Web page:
Chinese 323 Ascending Heights (1)
Wang Can/Wang Ts'an (177-217)
"Rhapsody (fu, or rhyme-prose) on Climbing the Tower"
I climb this tower and gaze in the four directions,
Briefly stealing some time to dispel my sorrows.
I scan the site on which this building rests:
Truly spacious and open, rare is its peer!
It hugs the intersecting channel of the clear Zhang,
Rests upon the long sandbars of the meandering Ju,
Backs upon a broad stretch of hillock and plain,
Faces toward the rich flow of river margin and marsh,
North extends to Tao's pasturage,
West touches Zhao's barrow.
Flowers and fruit cover the plain,
Millets fill the fields.
Though truly beautiful, it is not my home!
How can I remain here even briefly?
Encountering tumult and turmoil, I wandered afar;
A long decade has passed until now.
With my heart longing and languishing, I cherish a return;
Who can bear such anxious thoughts?
Leaning on the grilled railing, afar I gaze,
Face the north wind and open my collar.
The plain distantly stretches as far as the eyes can see,
But it is obscured by Jing mountains' high ridges,
Roads sinuously snake, distant and far;
Rivers are long, fords are deep.
I am sad to be blocked and cut off from my homeland;
Tears stream down my face, and I cannot hold them back.
Of old, when Father Ni was in Chen,
There was his sad cry "Let us return!" (note)
When imprisoned, Zhong Yi played a Chu tune;
Though eminent, Zhuang Xi intoned the songs of Yue. (note)
All men share the emotion of yearning for their lands;
How can adversity or success alter the heart?
Thinking how days and months pass quickly by,
I wait for the river to clear, but it does not.
I hope for the King's way at last to be smooth,
And to take the high road to try my strength.
I fear hanging uselessly like a gourd, (note)
Dread being a cleaned well from which no one drinks.
Walking slow and sluggish, I pace to and fro;
The bright sun suddenly is about to set.
The wind, soughing and sighing, rises all around;
The sky, pale and pallid, has lost all color.
Beasts, wildly gazing, seek their herds;
Birds, crying back and forth, raise their wings.
The plains and wilds are deserted, unpeopled;
Yet, wayfarers march on, never resting.
My heart, sad and sorrowful, burst with pain;
My mood, somber and sullen, is doleful and dreary.
As I descend the steps,
I feel my spirit troubled and tormented within my breast.
The night reaches midpoint, yet I do not sleep;
Pensively brooding, I toss and turn.
Chen Zi'ang/Ch'en Tzu-ang (661-702)
"Song on Climbing Youzhou Terrace"
Behind me I do not see the ancient men,
Before me I do not see the ones to come.
Thinking of the endlessness of heaven and earth,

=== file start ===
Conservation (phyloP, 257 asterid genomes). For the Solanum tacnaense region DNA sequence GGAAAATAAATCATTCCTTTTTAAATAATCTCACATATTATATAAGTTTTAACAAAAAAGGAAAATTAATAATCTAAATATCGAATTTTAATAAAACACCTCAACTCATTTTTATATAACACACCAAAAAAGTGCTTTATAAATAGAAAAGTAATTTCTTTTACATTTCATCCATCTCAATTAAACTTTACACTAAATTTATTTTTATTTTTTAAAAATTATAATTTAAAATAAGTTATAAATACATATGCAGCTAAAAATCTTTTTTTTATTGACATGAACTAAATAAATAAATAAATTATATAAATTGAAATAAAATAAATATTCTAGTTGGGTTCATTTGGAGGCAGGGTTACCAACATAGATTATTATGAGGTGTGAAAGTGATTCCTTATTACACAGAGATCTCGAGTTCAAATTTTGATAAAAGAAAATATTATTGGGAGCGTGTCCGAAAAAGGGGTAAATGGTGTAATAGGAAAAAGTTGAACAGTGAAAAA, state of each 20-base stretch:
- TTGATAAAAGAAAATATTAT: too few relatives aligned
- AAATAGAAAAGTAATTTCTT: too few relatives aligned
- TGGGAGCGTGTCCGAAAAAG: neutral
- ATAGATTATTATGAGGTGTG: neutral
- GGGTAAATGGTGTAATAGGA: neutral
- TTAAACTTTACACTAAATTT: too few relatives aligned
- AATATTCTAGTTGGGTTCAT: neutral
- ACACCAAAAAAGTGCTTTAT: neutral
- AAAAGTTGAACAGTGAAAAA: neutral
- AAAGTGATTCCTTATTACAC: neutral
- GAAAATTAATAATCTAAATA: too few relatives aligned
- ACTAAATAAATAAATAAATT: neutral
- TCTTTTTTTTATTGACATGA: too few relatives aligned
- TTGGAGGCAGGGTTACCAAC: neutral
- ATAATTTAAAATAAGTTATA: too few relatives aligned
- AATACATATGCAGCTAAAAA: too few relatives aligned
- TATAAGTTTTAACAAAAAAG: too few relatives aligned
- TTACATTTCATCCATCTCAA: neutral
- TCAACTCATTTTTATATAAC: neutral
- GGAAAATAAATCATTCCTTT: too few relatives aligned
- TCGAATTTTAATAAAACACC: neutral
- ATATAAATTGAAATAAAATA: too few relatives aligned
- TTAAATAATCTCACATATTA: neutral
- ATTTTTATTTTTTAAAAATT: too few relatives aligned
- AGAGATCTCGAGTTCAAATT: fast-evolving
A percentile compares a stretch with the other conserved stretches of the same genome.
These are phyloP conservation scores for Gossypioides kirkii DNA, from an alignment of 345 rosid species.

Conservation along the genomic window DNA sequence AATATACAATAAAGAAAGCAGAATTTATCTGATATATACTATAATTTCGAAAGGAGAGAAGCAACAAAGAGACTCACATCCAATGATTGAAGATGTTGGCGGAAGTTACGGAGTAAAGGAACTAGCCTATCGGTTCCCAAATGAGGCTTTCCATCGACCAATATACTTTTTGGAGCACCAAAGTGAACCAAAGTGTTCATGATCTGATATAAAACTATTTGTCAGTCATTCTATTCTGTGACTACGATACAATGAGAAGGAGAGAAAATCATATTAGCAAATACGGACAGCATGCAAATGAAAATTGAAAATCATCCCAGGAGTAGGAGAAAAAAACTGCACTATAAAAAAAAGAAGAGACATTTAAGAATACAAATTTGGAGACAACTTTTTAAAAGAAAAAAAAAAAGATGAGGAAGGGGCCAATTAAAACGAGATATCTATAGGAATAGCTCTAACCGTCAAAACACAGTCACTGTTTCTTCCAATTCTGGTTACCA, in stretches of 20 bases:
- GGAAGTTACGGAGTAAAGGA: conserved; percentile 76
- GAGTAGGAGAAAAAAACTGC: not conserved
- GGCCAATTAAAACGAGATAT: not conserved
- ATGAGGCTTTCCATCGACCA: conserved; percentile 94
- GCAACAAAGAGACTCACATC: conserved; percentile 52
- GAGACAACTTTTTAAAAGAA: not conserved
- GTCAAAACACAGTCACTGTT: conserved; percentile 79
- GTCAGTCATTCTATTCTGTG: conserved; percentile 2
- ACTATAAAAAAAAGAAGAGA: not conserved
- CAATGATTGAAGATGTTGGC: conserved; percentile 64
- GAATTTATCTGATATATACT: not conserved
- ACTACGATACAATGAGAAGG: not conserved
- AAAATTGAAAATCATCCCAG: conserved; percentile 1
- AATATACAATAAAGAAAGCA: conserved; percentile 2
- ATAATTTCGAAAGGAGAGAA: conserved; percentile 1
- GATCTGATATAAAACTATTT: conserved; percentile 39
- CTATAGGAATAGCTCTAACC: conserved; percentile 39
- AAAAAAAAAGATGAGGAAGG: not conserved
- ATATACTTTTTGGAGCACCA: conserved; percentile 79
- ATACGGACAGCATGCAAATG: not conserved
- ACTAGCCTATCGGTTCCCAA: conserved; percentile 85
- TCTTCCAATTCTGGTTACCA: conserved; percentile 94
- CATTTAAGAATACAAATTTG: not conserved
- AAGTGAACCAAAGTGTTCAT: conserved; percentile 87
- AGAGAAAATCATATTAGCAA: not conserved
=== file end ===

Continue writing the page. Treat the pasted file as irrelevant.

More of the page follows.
Alone in despair, my tears fall down.
Wang Wei (701-761)
"Written on Climbing the Hebei Citywall Tower"
Divided fields above Fu's grotto:
A traveler's stop within the clouds and mist.
On the high citywall I gaze at the far setting sun;
To the end of the reach azure mountains gleam.
Fire on the shore: a lone skiff rests for the night.
Fishermen's homes: evening birds return.
Vast and distant, the sky and earth at dusk:
My heart and the broad river are at peace.
Du Fu/Tu Fu (712-770)
"Climbing the Tower"
Flowers near the high tower sadden the traveler's heart,
Many difficulties in myriad directions, I face on this ascending.
With the Brocade River and its color of spring come the heaven and earth;
The floating clouds above Marble Fort Mountain changes from antiquity till now.
The Court of the Northern Star remains unchanged;
Let the marauders from the Western Mountains cease their raiding!
The pitiable Second Ruler still has his shrine,
As evening falls I shall sing a song of Liangfu. (note)
"Ascending a Height"
The wind is keen, the sky is high; apes wail mournfully.
The island looks fresh, the white sand gleams; birds fly circling.
An infinity of trees bleakly divest themselves, their leaves falling, falling.
Along the endless expanse of river the billows come rolling, rolling.
Through a thousand miles of autumn's melancholy, I've been a constant traveler,
Racked with a century's diseases, alone I have dragged myself up to this high terrace.
Hardship and bitter chagrin have thickened the frost upon my brow.
And to crown my despondency I have lately had to renounce my cup of muddy wine!
"Climbing Yueyang Tower"
Long ago I heard about the waters of Dongting,
And now I climbed up Yueyang tower.
The lands of Wu and Chu were cleaved to east and south.
Day and night the world floats in its changing waters.
Of friends and family I have no word.
Old and ill I have only a solitary boat.
The war-horse stamps north of the passes;
I lean on the railing and my tears flow.